I finished reading, for the first time, J. D. Salinger’s “The Catcher in the Rye” this afternoon. I’m not really sure why I hadn’t read the book before. Perhaps it was because it was banned from the reading list during my high school days. I really don’t know if it was banned in my school, but it was banned in many other schools.
I’ve heard about the book for many years and, from time to time, found myself wondering what it could be about. Having read little about the book, apart from articles discussing the author and his eccentricity, I never became familiar with the plot or the characters. Based on the title, I thought it might have something to do with baseball. It does not.
The narrator of the story is Holden Caulfield, a young man who has just been kicked out of school for the third (or so) time, and whose life is in tatters. Holden encounters all sorts of events and individuals that cause him emotional distress. He smokes, drinks, thinks lewd thoughts, swears, blasphemes, and suffers with a chronic inability to have healthy social interactions with other humans. The book is depressing from time to time because of Holden’s difficulties but it is also occasionally funny and often downright hilarious.
Holden is smart but not as smart as he thinks he is. He is alienated, emotional, over-analyzing, self-conscious, and severely depressed. He thinks about sex very often and worries about his own sexuality. He has no idea how to successfully communicate with girls. He is, therefore, the quintessential teen-aged American boy. He also happens to have a relatively wealthy father who can afford to spend money on good schools and psychiatrists.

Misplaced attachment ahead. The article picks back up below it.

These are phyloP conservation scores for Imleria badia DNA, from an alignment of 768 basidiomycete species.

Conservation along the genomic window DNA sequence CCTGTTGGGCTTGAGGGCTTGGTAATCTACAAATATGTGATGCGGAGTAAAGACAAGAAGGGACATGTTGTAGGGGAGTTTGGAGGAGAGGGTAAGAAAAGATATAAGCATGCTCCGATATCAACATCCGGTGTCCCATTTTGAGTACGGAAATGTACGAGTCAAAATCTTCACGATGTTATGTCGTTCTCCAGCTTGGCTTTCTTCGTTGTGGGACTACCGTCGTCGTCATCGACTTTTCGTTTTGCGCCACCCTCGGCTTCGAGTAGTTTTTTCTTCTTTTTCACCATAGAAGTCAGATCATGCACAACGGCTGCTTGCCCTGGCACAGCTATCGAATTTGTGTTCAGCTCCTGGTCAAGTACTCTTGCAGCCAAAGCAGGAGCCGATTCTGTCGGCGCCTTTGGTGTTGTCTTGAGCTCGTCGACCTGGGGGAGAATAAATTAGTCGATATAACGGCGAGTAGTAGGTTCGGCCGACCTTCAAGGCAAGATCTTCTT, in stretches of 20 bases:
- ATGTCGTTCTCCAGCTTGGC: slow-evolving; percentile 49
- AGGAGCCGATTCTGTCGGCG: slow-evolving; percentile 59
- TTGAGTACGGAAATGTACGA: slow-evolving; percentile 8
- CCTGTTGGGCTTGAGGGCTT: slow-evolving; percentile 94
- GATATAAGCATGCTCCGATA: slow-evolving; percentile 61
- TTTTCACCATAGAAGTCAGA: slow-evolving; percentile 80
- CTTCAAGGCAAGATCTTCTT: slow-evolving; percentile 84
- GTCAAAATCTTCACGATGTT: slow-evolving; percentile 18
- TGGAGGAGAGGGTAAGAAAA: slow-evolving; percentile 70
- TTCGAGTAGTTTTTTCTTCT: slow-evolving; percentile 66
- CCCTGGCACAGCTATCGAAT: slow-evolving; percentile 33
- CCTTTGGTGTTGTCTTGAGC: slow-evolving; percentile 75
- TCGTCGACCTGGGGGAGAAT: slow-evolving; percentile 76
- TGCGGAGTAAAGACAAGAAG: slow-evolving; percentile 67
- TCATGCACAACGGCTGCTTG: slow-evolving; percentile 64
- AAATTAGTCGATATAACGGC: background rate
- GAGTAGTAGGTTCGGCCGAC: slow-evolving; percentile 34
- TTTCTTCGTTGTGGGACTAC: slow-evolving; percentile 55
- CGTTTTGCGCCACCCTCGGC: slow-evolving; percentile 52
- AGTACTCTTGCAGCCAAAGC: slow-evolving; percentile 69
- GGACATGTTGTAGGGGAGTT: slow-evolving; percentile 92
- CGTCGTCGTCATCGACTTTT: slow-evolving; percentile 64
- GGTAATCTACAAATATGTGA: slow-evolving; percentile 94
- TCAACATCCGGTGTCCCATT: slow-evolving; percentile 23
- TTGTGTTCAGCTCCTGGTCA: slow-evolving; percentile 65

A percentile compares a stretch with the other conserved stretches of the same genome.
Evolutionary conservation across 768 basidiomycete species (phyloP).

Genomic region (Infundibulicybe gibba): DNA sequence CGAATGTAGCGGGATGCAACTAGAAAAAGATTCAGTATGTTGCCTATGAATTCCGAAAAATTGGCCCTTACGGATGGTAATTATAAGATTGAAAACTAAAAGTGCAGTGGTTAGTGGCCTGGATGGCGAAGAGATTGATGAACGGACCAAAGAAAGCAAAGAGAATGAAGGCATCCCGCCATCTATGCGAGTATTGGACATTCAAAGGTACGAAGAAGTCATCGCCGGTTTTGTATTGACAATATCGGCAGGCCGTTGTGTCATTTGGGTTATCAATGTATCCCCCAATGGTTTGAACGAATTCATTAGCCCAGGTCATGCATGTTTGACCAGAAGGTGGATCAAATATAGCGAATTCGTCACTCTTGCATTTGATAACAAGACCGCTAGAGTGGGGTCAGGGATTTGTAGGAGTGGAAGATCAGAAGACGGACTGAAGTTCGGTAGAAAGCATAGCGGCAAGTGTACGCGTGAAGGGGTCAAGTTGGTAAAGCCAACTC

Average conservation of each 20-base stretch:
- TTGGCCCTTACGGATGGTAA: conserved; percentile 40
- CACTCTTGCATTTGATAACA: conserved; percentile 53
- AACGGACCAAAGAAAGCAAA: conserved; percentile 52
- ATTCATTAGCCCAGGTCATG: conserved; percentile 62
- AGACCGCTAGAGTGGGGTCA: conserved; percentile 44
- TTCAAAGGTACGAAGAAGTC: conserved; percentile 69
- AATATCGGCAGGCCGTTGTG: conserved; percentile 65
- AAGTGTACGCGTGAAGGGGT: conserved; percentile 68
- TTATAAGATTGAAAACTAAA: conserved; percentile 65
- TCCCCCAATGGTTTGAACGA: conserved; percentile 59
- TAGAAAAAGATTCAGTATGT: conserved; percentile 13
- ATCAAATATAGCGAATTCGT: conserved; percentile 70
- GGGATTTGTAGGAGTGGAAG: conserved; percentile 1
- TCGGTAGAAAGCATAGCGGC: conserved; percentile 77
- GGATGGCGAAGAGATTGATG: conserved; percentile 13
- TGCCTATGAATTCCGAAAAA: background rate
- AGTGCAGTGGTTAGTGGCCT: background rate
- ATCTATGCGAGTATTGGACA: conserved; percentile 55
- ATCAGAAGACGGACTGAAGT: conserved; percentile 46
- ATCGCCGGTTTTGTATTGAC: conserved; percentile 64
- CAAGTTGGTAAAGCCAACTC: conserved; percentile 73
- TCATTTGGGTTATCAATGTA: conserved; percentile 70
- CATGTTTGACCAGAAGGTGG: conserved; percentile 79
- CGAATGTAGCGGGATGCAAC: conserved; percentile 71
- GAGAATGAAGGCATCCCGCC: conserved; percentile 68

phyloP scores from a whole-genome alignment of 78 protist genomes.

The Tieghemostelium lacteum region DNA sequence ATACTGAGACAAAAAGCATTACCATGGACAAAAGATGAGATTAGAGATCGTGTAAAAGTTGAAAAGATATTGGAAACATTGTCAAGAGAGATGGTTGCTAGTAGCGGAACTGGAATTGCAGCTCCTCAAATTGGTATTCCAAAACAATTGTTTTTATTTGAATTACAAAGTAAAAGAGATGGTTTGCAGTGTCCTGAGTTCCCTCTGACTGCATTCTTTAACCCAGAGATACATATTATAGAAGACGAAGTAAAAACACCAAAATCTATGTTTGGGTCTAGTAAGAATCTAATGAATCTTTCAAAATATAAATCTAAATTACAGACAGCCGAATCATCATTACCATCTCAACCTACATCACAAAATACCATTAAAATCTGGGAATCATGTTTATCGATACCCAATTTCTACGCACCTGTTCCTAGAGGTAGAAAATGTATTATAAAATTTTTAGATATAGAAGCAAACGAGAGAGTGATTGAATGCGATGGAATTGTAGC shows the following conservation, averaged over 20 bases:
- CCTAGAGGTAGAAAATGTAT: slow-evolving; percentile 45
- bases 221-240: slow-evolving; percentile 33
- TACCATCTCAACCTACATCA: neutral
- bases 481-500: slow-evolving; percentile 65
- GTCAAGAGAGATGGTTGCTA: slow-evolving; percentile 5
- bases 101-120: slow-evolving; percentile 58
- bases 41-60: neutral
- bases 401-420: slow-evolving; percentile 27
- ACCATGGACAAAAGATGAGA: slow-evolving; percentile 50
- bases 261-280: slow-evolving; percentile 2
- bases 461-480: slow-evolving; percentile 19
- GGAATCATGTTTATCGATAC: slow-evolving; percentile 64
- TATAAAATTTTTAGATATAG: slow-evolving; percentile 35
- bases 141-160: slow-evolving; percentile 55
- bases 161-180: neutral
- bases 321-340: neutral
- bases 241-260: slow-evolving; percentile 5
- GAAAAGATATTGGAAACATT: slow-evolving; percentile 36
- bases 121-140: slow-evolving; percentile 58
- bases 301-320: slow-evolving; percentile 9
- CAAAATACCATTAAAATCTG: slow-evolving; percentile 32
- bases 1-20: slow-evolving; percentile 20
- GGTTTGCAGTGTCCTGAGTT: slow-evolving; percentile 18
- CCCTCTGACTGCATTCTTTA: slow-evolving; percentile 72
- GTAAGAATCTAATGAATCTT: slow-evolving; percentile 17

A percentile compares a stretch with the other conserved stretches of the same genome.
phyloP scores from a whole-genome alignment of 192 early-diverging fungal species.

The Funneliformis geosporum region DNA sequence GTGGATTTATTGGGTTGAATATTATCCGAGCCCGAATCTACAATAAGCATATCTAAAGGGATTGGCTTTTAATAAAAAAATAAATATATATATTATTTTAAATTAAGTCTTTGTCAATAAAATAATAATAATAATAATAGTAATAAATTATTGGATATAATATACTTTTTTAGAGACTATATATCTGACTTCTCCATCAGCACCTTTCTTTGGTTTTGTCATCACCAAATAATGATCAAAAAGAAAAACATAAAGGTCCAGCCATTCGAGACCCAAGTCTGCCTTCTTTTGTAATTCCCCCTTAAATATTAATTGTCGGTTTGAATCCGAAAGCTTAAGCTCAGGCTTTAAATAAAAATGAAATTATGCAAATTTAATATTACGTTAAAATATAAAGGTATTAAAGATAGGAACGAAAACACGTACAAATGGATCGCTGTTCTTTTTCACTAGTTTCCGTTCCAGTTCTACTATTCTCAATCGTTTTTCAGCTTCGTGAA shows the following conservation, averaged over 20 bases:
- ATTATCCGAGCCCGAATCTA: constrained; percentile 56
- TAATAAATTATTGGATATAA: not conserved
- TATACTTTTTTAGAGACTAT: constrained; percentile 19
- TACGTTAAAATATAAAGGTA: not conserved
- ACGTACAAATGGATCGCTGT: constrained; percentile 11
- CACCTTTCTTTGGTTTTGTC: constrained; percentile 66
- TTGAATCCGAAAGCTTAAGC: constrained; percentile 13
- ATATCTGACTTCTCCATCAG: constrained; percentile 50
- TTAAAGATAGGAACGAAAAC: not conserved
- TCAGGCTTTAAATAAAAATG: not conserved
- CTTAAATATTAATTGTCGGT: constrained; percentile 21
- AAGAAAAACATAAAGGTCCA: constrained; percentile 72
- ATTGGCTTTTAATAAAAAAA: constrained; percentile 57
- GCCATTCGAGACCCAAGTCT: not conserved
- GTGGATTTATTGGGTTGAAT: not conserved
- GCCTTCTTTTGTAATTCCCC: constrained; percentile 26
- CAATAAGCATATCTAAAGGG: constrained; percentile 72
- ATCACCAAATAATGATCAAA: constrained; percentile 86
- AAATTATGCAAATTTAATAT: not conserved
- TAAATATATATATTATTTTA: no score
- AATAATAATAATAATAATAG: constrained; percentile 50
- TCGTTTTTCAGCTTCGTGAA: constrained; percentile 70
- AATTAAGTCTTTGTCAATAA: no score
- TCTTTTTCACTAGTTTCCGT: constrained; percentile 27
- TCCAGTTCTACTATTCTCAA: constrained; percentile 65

I found Holden to be a very sympathetic character, probably because I can still remember thinking the things that Holden thinks and having many of the same dysfunctions. In fact, I can remember many of them because I still experience them. Some things you just never outgrow.
I empathized with Holden for other reasons. He is picked on by some of his peers but also experiences deep empathy for those peers who are even more picked on than he. He lost a dearly loved younger brother to leukemia and spends much time thinking about him and reminiscing about experiences they shared. Holden loves and idolizes his younger sister, who seems to be the only human that he can truly communicate with. Their relationship is very touching to me, and helps to make Holden a more substantial character because he demonstrates first-hand his ability to have a relatively normal relationship with someone.
Although “Catcher” takes place in the 1940s in New York City, the novel is not distractingly dated. I can imagine nearly all of the action and dialog taking place today, in just about any town in America.
I picked the book up at Barnes & Noble several weeks ago, along with a copy of “The Big Sleep” by Raymond Chandler. I read “The Big Sleep” first and reported on it here. I liked that book, but must say that “The Catcher In the Rye” will be in my thoughts much longer than Chandler’s detective story. That’s because Holden Caulfield contains a pretty big chunk of me, whereas Philip Marlowe and I have very little in common.